There is a moment early on in Cirque Du Soleil’s Luzia when water pours down from the big top ceiling, droplets shimmering like falling diamonds. A trapeze artist and another acrobat spinning across the stage floor in a large metal ring twirl into and out of this waterfall. It’s a dreamlike aerial dance that is, at the risk of sounding hyperbolic, the most astounding visual performance I have ever seen. 


Water is a key element in Cirque du Soleil's Luzia. 

It is merely one of many "gasp" moments in Luzia, which plays through July 21, under a striking big top on Market Street in Hartford. Subtitled “a waking dream of Mexico,” it is directed by Daniele Finzi Pasca, whose visual flair you may remember from the closing ceremonies at the Turin and Sochi Winter Olympics. Luzia, a combination of the Spanish words for “light” and “rain,” focuses on the misadventures of a clown portrayed by Eric Koller. He falls from the sky at the start of the show and finds himself at the center of various acrobatic acts inspired by different aspects of Mexican history and culture. But as with any “dream,” plot isn’t important. I didn’t know until after the show that Connecticut native Stephen Brine, who grew up outside of Hartford, was portraying an Aztec rain god during a gravity-defying aerial strap performance. That didn’t stop me from being in awe as I watched him twirling and spinning in the air above the audience while periodically dipping into a pool on the stage and sprinkling the front rows with water whipped from his long hair.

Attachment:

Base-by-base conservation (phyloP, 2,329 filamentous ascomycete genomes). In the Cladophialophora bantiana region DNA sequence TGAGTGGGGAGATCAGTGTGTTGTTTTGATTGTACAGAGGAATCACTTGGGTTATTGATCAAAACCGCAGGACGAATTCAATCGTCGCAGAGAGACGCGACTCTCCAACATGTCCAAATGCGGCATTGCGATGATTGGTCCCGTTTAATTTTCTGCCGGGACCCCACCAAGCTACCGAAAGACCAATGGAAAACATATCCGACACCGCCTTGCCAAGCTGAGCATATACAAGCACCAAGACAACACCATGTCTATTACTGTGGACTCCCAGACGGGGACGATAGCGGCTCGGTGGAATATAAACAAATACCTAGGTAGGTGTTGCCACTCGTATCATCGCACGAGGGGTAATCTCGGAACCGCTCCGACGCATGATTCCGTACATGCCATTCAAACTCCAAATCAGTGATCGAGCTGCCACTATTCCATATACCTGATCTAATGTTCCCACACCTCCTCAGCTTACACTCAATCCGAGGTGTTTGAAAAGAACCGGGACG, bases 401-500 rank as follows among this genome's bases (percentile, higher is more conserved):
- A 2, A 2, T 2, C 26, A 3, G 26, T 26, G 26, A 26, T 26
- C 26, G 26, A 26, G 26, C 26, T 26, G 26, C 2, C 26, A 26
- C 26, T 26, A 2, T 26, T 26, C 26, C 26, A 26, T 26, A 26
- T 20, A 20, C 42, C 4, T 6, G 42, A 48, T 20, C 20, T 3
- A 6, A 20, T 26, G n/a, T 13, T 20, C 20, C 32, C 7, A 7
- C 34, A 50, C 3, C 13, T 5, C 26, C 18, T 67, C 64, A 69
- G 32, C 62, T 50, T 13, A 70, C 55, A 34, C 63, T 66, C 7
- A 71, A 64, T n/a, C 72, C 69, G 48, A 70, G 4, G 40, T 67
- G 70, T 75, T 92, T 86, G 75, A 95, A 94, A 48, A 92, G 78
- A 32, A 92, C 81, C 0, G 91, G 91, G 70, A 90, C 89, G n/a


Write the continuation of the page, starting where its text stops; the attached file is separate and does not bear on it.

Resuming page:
Luzia 2

Cirque Du Soleil's Luzia

Speaking of local connections, I saw Luzia on Saturday just after attending the memorial marking the 75th anniversary of the Hartford circus fire at the site of the tragedy on Barbour Street two miles away. It was a strange but fitting juxtaposition. Three-quarters of a century after one of the worst tragedies in Hartford history, when actual big tops seem more and more like a relic of the past, Luzia is a reminder of the magic of a circus at its best.

The senior writer at Connecticut Magazine, Erik is the co-author of Penguin Random House’s “The Good Vices” and author of “Buzzed” and “Gillette Castle.” He is also an adjunct professor at WCSU’s MFA Program and Quinnipiac University